News and Events

Election touches college

October 10, 2013
Written by Mark Keller, director of college advancement
Featured in"On Campus" in the Medicine Hat News

Medicine Hat College has often hosted election forums but this year we seem to have made the somewhat intriguing step from simply hosting the debates to actually being part of the discussion.

Though our new role as part of the election topic has been a bit surprising, it is pleasing to see and hear people reflect on the current and future impact of the college. While it isn’t my place or intent to step into the debate, I’m hoping it will be helpful to add some background and context to the discussion.

A good starting point may be the range of programs we offer.

The provincial government’s framework defines six types of academic institutions. We’re defined as a “Comprehensive Community Institution,” which provides us with a broad range of opportunity including apprenticeship, academic upgrading, certificates and diplomas.

To touch directly on some election-driven Twitter comments, that mandate also includes degrees. MHC offers applied degrees to students; a relatively new credential which merges three years of formal study with another year of related work experience. When these students graduate their parchments carry our logo.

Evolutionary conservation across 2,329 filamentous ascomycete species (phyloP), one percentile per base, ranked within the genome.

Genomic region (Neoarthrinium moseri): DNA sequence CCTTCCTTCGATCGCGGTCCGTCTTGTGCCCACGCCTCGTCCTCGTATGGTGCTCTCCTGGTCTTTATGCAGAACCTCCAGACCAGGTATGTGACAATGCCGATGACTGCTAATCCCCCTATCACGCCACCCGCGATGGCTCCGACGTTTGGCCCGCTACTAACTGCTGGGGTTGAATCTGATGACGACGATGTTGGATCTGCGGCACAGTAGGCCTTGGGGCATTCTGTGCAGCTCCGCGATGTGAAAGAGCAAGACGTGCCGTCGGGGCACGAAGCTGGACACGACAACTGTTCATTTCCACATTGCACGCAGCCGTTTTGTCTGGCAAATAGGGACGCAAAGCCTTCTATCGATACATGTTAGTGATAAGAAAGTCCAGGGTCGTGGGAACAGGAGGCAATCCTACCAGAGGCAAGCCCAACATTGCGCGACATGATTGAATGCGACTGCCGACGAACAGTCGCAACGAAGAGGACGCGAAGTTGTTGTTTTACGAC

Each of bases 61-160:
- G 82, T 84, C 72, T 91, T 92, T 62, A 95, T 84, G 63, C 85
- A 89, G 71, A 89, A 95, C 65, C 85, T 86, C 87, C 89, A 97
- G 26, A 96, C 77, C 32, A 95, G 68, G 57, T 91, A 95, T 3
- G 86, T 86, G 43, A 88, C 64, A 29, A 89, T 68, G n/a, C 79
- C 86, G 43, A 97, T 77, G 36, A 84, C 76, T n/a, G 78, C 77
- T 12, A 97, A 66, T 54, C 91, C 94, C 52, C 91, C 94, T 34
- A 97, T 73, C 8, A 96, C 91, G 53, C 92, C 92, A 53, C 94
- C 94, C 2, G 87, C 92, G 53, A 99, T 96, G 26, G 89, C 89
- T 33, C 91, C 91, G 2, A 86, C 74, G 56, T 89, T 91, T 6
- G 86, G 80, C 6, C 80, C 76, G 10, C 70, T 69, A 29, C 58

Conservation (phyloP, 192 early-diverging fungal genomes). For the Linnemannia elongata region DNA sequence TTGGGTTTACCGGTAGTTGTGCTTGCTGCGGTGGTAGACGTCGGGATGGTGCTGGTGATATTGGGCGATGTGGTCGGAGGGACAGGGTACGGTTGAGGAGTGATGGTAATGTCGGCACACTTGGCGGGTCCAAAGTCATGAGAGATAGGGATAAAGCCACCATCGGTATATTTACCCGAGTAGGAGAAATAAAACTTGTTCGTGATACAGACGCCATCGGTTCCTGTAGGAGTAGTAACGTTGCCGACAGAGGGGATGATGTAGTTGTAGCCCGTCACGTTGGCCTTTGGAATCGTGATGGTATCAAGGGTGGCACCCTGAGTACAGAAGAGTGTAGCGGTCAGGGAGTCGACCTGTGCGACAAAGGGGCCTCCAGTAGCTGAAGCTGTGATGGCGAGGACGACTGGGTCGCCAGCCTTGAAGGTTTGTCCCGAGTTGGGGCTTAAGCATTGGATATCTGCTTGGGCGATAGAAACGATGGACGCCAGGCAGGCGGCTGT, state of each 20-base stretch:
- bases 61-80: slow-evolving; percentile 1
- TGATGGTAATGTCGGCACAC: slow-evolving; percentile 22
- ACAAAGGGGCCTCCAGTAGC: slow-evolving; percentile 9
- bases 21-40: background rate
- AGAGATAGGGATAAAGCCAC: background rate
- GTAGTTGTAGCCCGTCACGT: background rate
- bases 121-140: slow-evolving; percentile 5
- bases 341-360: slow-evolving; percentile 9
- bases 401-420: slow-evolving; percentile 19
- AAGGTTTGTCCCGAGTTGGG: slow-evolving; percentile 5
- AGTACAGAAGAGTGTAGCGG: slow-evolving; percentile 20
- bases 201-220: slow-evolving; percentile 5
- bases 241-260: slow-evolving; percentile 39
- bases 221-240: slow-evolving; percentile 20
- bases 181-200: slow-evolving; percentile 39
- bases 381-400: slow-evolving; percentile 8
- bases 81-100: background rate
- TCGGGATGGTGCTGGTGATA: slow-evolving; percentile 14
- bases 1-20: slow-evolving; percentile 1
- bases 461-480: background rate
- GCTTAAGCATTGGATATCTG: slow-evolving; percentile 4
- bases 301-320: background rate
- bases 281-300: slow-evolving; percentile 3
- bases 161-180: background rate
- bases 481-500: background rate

Students may also complete four-year baccalaureate degrees right here in Medicine Hat, thanks to collaboration with other schools like the University of Calgary and Mount Royal University. Students in these programs can do all the work on campus, but the parchment they earn carries the name of our partner.

Students may also begin numerous degrees here before transferring to complete the program with a partner. This collaborative approach is part of what it means for MHC to be part of the network of provincial institutions collectively known as Campus Alberta. Working together to benefit students is a key part of the Campus Alberta concept.

Other aspects of the election discussion have touched on the economic impact of MHC and it is easy to confirm that the college does have a positive impact on the local balance sheet.

According to an economic impact study completed in 2007, the area served by MHC received about $145 million (2007 dollars) in regional income every year due to the actions of students and the college. Taxpayers might also be assured by the report which notes a nine percent return on every dollar invested at the college.

That counts as significant impact by most people’s reckoning so it isn’t surprising to see community-minded leaders consider ways of building and leveraging future contributions. I’m confident that college wants to maximize our impact, too.

So, thank you candidates for talking and thinking about education. MHC wants to work with you for the sake of a strong community.

Feel free to email me if you’d like to learn more about the college.